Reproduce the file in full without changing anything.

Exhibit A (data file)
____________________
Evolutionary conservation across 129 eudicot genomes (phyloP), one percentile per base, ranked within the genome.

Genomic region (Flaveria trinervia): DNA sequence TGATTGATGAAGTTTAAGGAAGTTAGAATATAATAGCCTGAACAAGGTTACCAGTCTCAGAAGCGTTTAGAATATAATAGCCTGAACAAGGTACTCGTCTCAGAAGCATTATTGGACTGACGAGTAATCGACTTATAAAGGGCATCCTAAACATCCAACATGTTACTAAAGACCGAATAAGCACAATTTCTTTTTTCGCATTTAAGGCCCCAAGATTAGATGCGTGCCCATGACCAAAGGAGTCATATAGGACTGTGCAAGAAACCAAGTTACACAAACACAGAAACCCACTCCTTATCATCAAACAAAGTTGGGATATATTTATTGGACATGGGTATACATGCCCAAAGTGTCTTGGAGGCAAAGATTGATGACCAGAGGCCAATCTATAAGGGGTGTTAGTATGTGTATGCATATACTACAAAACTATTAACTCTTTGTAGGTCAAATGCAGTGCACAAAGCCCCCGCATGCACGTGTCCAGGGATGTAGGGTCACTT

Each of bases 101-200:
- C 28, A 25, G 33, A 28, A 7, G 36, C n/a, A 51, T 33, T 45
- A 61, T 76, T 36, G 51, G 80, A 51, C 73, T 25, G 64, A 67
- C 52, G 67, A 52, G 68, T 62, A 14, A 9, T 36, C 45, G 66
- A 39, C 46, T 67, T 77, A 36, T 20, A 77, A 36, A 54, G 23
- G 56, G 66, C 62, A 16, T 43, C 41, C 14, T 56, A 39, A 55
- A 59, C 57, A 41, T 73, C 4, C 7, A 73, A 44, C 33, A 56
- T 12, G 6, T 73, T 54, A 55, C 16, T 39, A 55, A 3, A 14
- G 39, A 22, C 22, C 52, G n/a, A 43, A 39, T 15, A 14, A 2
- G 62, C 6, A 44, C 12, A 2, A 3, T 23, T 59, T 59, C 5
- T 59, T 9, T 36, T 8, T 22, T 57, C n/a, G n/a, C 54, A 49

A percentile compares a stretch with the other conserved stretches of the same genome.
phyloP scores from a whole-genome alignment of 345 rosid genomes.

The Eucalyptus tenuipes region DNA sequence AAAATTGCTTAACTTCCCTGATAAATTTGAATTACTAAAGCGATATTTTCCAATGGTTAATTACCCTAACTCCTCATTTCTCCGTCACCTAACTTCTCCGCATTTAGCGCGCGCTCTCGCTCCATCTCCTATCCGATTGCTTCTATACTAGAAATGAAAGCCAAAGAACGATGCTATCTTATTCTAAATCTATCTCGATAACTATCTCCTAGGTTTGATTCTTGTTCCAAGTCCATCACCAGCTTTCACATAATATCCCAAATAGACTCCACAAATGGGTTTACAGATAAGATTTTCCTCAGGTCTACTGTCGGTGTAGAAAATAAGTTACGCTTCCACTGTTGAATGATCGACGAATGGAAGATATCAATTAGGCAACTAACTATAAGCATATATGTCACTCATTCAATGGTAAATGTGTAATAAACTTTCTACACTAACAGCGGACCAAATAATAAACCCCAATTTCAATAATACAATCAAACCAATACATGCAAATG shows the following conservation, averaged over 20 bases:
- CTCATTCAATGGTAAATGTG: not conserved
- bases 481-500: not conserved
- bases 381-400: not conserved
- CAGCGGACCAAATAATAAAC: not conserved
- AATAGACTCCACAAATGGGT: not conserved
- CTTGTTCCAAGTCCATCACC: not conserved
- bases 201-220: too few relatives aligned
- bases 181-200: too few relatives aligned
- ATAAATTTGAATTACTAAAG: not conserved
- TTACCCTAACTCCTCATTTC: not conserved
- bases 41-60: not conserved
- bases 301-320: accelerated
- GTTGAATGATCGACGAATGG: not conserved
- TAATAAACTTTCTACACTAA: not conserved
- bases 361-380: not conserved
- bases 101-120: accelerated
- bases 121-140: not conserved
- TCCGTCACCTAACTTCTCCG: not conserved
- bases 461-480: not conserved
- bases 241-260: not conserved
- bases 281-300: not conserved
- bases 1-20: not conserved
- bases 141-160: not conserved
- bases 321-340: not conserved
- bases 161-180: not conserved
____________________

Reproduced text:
Evolutionary conservation across 129 eudicot genomes (phyloP), one percentile per base, ranked within the genome.

Genomic region (Flaveria trinervia): DNA sequence TGATTGATGAAGTTTAAGGAAGTTAGAATATAATAGCCTGAACAAGGTTACCAGTCTCAGAAGCGTTTAGAATATAATAGCCTGAACAAGGTACTCGTCTCAGAAGCATTATTGGACTGACGAGTAATCGACTTATAAAGGGCATCCTAAACATCCAACATGTTACTAAAGACCGAATAAGCACAATTTCTTTTTTCGCATTTAAGGCCCCAAGATTAGATGCGTGCCCATGACCAAAGGAGTCATATAGGACTGTGCAAGAAACCAAGTTACACAAACACAGAAACCCACTCCTTATCATCAAACAAAGTTGGGATATATTTATTGGACATGGGTATACATGCCCAAAGTGTCTTGGAGGCAAAGATTGATGACCAGAGGCCAATCTATAAGGGGTGTTAGTATGTGTATGCATATACTACAAAACTATTAACTCTTTGTAGGTCAAATGCAGTGCACAAAGCCCCCGCATGCACGTGTCCAGGGATGTAGGGTCACTT

Each of bases 101-200:
- C 28, A 25, G 33, A 28, A 7, G 36, C n/a, A 51, T 33, T 45
- A 61, T 76, T 36, G 51, G 80, A 51, C 73, T 25, G 64, A 67
- C 52, G 67, A 52, G 68, T 62, A 14, A 9, T 36, C 45, G 66
- A 39, C 46, T 67, T 77, A 36, T 20, A 77, A 36, A 54, G 23
- G 56, G 66, C 62, A 16, T 43, C 41, C 14, T 56, A 39, A 55
- A 59, C 57, A 41, T 73, C 4, C 7, A 73, A 44, C 33, A 56
- T 12, G 6, T 73, T 54, A 55, C 16, T 39, A 55, A 3, A 14
- G 39, A 22, C 22, C 52, G n/a, A 43, A 39, T 15, A 14, A 2
- G 62, C 6, A 44, C 12, A 2, A 3, T 23, T 59, T 59, C 5
- T 59, T 9, T 36, T 8, T 22, T 57, C n/a, G n/a, C 54, A 49

A percentile compares a stretch with the other conserved stretches of the same genome.
phyloP scores from a whole-genome alignment of 345 rosid genomes.

The Eucalyptus tenuipes region DNA sequence AAAATTGCTTAACTTCCCTGATAAATTTGAATTACTAAAGCGATATTTTCCAATGGTTAATTACCCTAACTCCTCATTTCTCCGTCACCTAACTTCTCCGCATTTAGCGCGCGCTCTCGCTCCATCTCCTATCCGATTGCTTCTATACTAGAAATGAAAGCCAAAGAACGATGCTATCTTATTCTAAATCTATCTCGATAACTATCTCCTAGGTTTGATTCTTGTTCCAAGTCCATCACCAGCTTTCACATAATATCCCAAATAGACTCCACAAATGGGTTTACAGATAAGATTTTCCTCAGGTCTACTGTCGGTGTAGAAAATAAGTTACGCTTCCACTGTTGAATGATCGACGAATGGAAGATATCAATTAGGCAACTAACTATAAGCATATATGTCACTCATTCAATGGTAAATGTGTAATAAACTTTCTACACTAACAGCGGACCAAATAATAAACCCCAATTTCAATAATACAATCAAACCAATACATGCAAATG shows the following conservation, averaged over 20 bases:
- CTCATTCAATGGTAAATGTG: not conserved
- bases 481-500: not conserved
- bases 381-400: not conserved
- CAGCGGACCAAATAATAAAC: not conserved
- AATAGACTCCACAAATGGGT: not conserved
- CTTGTTCCAAGTCCATCACC: not conserved
- bases 201-220: too few relatives aligned
- bases 181-200: too few relatives aligned
- ATAAATTTGAATTACTAAAG: not conserved
- TTACCCTAACTCCTCATTTC: not conserved
- bases 41-60: not conserved
- bases 301-320: accelerated
- GTTGAATGATCGACGAATGG: not conserved
- TAATAAACTTTCTACACTAA: not conserved
- bases 361-380: not conserved
- bases 101-120: accelerated
- bases 121-140: not conserved
- TCCGTCACCTAACTTCTCCG: not conserved
- bases 461-480: not conserved
- bases 241-260: not conserved
- bases 281-300: not conserved
- bases 1-20: not conserved
- bases 141-160: not conserved
- bases 321-340: not conserved
- bases 161-180: not conserved